Every now and then, you will get a bad vibe from a place and decide to get out of there as soon as possible. Unfortunately, there is nowhere to run when you get that same bad vibe from your current project. In an article for CIO magazine, Moira Alexander highlights five signs that a project is headed toward failure:
- A change-resistant culture
- Sponsors that are unavailable
- More questions than answers
- Disengaged team members
- Lack of confidence in the project manager
Heed the Vibe
If users or stakeholders are not welcoming of the changes that a project will deliver, then they will be resistant to and resentful of sharing important information. The project is handicapped off the bat if no one can convince them that the change is a good thing. Typically, one reason why change is never championed is that the project sponsor did not put in the effort to champion it him or herself. Sponsors are critical to funneling the necessary resources and decision-making power into projects, so if sponsors are regularly absent during the project, this will turn out to be the biggest handicap of all.
A poorly defined project will have more questions than answers, and if these questions are not cleared up quickly, they will only proliferate. A project where everyone has different expectations is impossible to make into a success, because—whose definition of success should be used?
But even in cases where all outside forces are working in the project’s favor, the project can still fail if the team is disengaged or the project manager cannot inspire confidence. About the latter, Alexander writes this:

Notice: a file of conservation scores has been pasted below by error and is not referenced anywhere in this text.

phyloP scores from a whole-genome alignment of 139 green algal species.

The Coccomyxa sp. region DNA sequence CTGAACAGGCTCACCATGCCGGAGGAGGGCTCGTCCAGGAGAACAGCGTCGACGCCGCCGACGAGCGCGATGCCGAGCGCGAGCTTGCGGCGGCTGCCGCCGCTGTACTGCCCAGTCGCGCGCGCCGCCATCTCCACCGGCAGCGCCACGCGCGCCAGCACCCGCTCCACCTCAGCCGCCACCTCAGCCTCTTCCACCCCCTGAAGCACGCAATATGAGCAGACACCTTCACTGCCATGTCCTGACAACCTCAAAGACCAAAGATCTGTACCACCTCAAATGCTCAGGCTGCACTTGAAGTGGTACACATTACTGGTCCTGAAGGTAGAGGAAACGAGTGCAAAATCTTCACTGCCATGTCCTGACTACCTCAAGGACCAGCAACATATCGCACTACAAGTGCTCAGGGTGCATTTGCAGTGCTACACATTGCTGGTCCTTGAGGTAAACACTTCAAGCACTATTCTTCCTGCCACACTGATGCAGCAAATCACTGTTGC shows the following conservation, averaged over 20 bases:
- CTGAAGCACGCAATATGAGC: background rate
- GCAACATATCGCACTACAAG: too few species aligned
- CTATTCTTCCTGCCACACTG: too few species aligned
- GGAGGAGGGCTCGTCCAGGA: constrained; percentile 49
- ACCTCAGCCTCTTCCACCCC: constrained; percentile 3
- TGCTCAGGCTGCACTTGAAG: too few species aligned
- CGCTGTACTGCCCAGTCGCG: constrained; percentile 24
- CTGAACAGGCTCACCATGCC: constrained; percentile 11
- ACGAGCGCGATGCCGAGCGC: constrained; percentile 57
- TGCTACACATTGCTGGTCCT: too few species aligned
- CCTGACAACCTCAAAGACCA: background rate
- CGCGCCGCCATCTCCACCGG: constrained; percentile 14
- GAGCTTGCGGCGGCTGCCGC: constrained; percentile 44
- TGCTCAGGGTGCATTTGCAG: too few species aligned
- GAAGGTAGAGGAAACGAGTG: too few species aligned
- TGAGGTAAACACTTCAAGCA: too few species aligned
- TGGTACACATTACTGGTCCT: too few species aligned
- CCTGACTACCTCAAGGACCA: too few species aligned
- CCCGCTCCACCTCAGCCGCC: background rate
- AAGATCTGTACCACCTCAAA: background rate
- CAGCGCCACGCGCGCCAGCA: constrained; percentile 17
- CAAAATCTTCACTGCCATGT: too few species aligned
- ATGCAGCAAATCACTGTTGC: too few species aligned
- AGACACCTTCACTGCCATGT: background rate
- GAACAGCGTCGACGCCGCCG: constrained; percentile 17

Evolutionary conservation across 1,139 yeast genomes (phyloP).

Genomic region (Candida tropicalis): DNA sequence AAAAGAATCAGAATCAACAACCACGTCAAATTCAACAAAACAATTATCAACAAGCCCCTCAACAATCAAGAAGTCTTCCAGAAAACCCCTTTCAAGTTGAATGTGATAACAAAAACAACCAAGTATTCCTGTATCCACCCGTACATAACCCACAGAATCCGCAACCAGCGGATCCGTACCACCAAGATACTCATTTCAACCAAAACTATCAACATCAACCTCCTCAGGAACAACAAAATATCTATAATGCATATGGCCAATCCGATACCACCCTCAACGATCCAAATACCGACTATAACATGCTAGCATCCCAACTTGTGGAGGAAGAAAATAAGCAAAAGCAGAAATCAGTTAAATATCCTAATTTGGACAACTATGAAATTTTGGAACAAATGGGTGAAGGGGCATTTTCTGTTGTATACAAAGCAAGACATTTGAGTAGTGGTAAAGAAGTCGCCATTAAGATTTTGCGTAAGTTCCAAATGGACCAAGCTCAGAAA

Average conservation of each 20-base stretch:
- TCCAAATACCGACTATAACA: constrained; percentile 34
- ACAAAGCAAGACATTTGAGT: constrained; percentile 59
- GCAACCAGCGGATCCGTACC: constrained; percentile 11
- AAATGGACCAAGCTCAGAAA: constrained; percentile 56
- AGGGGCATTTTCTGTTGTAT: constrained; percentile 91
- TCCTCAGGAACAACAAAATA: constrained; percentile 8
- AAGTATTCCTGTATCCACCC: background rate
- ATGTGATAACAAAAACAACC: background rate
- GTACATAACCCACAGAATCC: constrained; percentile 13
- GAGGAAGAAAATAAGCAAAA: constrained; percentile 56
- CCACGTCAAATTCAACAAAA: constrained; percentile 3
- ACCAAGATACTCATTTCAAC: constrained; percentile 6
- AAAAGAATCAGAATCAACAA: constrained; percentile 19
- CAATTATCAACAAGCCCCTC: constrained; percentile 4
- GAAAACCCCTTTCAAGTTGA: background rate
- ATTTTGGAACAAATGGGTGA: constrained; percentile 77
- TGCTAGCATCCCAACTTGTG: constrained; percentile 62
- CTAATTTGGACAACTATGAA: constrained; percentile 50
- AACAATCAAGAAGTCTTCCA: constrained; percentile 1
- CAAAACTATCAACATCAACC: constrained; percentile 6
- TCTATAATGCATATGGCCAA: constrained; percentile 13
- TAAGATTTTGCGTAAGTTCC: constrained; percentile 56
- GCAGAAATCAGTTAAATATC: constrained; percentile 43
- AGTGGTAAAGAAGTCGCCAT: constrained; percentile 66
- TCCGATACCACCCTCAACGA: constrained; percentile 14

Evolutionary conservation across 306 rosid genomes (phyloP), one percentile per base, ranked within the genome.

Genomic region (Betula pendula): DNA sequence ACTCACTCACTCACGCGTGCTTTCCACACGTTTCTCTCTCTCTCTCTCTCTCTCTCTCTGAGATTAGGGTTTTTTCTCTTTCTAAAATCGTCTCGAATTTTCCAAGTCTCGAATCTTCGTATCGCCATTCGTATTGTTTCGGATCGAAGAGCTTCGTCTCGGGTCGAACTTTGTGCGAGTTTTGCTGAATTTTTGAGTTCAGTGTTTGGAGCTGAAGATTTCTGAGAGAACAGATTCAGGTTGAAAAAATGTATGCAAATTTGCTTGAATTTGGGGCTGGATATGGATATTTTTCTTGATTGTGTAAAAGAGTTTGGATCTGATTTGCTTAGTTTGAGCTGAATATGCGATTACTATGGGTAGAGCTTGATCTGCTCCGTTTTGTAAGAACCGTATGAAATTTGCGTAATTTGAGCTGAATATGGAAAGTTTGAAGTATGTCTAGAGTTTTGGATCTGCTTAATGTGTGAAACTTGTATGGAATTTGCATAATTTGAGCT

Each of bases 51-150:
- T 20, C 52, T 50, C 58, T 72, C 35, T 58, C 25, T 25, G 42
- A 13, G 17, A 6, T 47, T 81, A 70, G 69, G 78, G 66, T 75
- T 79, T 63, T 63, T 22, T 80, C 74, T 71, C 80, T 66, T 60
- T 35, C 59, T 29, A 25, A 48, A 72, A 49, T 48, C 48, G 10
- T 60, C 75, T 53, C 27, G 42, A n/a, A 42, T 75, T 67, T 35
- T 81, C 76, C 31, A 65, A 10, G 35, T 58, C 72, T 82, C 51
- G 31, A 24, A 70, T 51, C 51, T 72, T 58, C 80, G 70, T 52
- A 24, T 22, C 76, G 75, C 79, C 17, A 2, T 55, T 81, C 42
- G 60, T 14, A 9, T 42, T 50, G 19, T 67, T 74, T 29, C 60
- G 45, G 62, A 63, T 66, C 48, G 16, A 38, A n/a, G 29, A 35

The reasons [for lacking faith in the project manager] can be many; some may be warranted, while others may not necessarily be substantiated, but the outcome remains the same and can derail a project early on. Early warning signs may include the lack of response by others to a project manager’s written communications, an unwillingness to collaborate, nonverbal signs indicating disrespect, constant challenging of authority, and visible signs of disinterest in participating in the project. Project sponsors and project managers need to work together to identify issues of concern and gain the confidence of all parties at project initiation or risk losing control of the project right from out of the gates.
If any of these signs describe your current project, the time is now to pull over and have a discussion over how to remedy the situation. For additional thoughts, you can view the original article here: https://www.cio.com/article/3256029/project-management/5-early-warning-signs-of-project-failure.html